KitKat Big Bunny Hutch

We here at the RWAF are disappointed to see the online series “KitKat Big Bunny Hutch” for several reasons.

1. Programmes like this encourage the impulse purchase of rabbits, showing them as easy to care for animals, focusing on their “cute” behaviours and appearances, without explaining the challenges of keeping rabbits correctly and meeting all their welfare needs throughout their whole lives. Rabbits can live to 10-12 years of age, and cost approximately £11,000 to care for over their lives, and must be kept in social pairs or groups.

2. Easter is traditionally a time, in many countries, where rabbits are bought on impulse, and so this is especially inappropriate timing.

3. The use of the word “Hutch” throughout implies its ok to keep rabbits in hutches, compounded by the fact that there’s no outside space here. Rabbits need as much space as possible, inside and ideally outside as well. An area of 3m x 2m x 1m is the minimum for 2 average sized rabbits.

4. The food selection, use of the words “treats” and “comfort food”, and the total absence of grass or hay, are a serious misrepresentation of the diets for rabbits. Regardless of anything else they are fed off show, this is sending a very poor message regarding a healthy rabbit diet. Rabbits need grass or hay as their main foodstuff, making up approximately 80-90% of their diet, with green leafy veg making up another 10-15%, and root veg/pelleted food being no more than about 5%. They should not be given fruit except as a training aid, and in very small quantities, but here they are shown with strawberries, apples and no hay at all, plus lots of carrot imagery encouraging feeding those.

5. All of the rabbits in this are overweight, with the worst (Marble) being approximately 4.5/5 on a body condition score chart, as assessed visually from side and top down views. This is further compounded by the large dewlaps on several, suggesting either significant obesity and/or being un-neutered. Un-neutered females are at an extremely high risk of uterine cancer, and we strongly recommend that they should be spayed to prevent this.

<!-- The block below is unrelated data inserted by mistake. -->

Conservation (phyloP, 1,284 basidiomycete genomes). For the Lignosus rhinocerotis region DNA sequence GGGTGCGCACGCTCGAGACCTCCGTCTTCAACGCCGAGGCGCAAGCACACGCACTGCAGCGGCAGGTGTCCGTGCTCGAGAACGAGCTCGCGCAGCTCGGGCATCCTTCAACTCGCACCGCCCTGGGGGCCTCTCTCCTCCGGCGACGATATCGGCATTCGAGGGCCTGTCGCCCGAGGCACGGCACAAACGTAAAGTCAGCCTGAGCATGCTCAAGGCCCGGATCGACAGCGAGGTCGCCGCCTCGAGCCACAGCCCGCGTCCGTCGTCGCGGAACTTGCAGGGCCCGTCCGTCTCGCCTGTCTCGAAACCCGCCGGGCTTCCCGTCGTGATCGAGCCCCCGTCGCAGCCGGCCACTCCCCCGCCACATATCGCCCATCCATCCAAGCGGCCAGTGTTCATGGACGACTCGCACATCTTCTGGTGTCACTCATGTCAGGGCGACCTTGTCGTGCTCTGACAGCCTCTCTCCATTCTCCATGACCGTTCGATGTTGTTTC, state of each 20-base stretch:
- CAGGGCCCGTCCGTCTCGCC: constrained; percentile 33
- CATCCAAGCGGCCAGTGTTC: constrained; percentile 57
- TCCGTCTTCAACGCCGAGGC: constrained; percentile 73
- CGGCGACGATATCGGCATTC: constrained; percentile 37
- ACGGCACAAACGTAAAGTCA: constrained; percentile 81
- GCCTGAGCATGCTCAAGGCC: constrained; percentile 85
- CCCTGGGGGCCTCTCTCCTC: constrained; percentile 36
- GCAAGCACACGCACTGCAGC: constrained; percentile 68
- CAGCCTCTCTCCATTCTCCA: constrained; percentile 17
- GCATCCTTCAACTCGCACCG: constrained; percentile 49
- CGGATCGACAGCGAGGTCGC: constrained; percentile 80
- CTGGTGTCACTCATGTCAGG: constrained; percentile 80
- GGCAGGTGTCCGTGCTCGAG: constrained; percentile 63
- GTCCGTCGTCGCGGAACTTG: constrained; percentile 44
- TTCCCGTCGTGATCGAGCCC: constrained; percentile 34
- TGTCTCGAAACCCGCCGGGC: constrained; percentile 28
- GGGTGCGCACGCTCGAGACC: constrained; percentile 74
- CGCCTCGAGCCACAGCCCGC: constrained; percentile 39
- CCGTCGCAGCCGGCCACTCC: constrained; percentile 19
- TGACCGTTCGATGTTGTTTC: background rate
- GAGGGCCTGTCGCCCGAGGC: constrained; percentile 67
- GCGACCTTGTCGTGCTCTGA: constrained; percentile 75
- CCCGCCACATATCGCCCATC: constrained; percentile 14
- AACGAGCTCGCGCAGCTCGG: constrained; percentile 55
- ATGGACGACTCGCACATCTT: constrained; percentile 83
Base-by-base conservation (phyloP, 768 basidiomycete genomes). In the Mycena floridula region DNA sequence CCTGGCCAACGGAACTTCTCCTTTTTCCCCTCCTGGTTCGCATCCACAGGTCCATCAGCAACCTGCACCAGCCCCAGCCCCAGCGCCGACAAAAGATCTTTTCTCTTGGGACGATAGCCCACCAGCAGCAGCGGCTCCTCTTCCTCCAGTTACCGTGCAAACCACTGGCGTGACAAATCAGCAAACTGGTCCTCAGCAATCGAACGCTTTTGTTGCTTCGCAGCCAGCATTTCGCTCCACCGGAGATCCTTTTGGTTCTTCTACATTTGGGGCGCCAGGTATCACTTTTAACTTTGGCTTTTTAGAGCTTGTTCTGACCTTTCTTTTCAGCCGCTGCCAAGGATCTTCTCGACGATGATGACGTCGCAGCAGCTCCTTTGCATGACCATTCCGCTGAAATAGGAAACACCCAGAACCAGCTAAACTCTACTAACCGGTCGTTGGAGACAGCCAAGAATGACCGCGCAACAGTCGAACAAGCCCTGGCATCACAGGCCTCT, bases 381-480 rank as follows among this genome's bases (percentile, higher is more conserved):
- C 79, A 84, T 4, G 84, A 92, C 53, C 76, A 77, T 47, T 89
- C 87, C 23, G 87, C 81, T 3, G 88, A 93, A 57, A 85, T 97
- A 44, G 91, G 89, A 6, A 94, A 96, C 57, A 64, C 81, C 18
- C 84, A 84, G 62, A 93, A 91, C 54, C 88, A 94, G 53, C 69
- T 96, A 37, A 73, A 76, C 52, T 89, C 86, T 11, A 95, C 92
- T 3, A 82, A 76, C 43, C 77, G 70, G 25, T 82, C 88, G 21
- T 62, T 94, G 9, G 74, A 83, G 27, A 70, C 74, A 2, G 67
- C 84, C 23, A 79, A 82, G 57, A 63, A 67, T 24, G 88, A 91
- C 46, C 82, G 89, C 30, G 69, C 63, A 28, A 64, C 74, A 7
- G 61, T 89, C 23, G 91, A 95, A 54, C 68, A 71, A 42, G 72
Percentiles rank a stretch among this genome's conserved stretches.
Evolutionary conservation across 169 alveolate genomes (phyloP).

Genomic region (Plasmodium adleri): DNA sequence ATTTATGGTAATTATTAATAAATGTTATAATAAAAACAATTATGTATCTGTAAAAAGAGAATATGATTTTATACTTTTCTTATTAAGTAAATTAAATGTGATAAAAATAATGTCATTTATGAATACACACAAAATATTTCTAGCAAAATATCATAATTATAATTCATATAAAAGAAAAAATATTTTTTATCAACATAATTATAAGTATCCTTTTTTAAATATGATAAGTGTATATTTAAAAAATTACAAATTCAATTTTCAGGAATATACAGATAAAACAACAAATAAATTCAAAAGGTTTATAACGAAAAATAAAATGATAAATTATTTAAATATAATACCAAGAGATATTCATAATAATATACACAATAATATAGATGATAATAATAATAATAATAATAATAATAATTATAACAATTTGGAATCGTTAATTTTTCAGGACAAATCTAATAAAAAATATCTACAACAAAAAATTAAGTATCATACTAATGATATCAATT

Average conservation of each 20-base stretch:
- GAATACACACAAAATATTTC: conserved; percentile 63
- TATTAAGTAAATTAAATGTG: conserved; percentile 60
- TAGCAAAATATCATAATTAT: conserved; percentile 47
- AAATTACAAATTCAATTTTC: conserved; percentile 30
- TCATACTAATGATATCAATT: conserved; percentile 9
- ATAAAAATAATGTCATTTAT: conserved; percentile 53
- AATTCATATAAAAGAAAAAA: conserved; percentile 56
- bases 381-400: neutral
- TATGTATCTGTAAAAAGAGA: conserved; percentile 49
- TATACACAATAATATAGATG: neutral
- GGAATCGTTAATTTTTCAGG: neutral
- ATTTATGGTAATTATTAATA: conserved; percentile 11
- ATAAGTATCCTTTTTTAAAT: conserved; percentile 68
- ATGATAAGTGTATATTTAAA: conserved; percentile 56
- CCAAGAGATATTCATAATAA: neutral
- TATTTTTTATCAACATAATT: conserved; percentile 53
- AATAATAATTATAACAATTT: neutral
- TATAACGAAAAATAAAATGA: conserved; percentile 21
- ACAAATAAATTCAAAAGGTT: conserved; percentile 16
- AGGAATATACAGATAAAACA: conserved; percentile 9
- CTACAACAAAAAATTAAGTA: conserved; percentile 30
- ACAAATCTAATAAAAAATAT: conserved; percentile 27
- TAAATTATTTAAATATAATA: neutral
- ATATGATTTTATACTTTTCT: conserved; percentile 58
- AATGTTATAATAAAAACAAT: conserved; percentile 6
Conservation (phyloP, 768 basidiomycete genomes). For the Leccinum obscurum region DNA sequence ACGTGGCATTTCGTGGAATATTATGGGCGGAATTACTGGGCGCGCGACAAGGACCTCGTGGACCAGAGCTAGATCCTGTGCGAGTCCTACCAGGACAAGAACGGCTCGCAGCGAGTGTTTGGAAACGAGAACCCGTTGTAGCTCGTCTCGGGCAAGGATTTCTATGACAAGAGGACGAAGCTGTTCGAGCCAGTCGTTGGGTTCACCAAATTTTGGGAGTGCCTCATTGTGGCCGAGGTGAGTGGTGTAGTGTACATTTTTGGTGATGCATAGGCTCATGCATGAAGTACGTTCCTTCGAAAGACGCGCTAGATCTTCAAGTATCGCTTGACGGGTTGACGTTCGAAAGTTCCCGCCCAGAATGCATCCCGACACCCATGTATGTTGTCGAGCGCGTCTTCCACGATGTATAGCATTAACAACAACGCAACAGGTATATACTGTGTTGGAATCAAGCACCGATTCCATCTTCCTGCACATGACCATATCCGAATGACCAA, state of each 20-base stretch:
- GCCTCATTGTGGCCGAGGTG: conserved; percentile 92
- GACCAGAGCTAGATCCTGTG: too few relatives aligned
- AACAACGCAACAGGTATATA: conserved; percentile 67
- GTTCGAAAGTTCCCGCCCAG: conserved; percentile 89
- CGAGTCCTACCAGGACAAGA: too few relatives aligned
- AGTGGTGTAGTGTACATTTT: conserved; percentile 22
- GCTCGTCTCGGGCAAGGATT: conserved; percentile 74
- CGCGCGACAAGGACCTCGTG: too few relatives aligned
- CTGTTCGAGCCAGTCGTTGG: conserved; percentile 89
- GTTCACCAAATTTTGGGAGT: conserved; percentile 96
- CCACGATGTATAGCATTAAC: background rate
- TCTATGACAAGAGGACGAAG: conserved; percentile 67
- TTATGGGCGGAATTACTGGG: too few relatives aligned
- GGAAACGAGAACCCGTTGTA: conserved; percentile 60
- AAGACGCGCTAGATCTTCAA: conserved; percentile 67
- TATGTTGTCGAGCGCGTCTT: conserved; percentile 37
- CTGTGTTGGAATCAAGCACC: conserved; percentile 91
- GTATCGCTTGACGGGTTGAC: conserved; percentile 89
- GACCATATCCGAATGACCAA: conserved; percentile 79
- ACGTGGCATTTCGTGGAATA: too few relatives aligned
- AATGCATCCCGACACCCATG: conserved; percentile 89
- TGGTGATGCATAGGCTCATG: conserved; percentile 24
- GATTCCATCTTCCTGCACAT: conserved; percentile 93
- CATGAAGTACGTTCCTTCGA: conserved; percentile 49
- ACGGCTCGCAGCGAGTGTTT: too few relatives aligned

6. Other consequences of over feeding include life threatening dental and gut issues. At least one rabbit (Snowy) has faeces or caecotrophs visible on the right hind foot area, suggestive of uneaten caecotrophs or other gut abnormality. This can attract flies and lead to maggots eating the rabbit alive.

7. In several scenes some rabbits are breathing more rapidly than normal, suggestive of stress or respiratory tract disease, or both.

8. In several scenes there is evidence of anxious behaviour, evidenced by head/ear position and body stance.

9. The messaging about rabbit social grouping is dangerous here. Obviously, the premise is one of housemates getting, or not, getting along, but introducing rabbits to one another, especially in groups this size, is a difficult and delicate process, with the potential for life threatening injuries. In fact, 2 rabbits (Alice and Snowy) have evidence of ear lesions. Whilst these can be caused by myxomatosis or thrombosis, I have treated many such wounds inflicted on one rabbit by another.

10. Whilst on-set welfare may have been assured, we are concerned about the very poor messaging about diet, space, companionship and bonding that this sets out. We would be very happy to work with you in providing accurate health and welfare information to you for addition to your sites, in order to improve this messaging and help ensure good rabbit welfare.

Richard Saunders (he/him) BSc (Hons) BVSc FRSB CBiol DZooMed (Mammalian) DipECZM(ZHM) MRCVS Rabbit Welfare Association and Fund Specialist Veterinary Advisor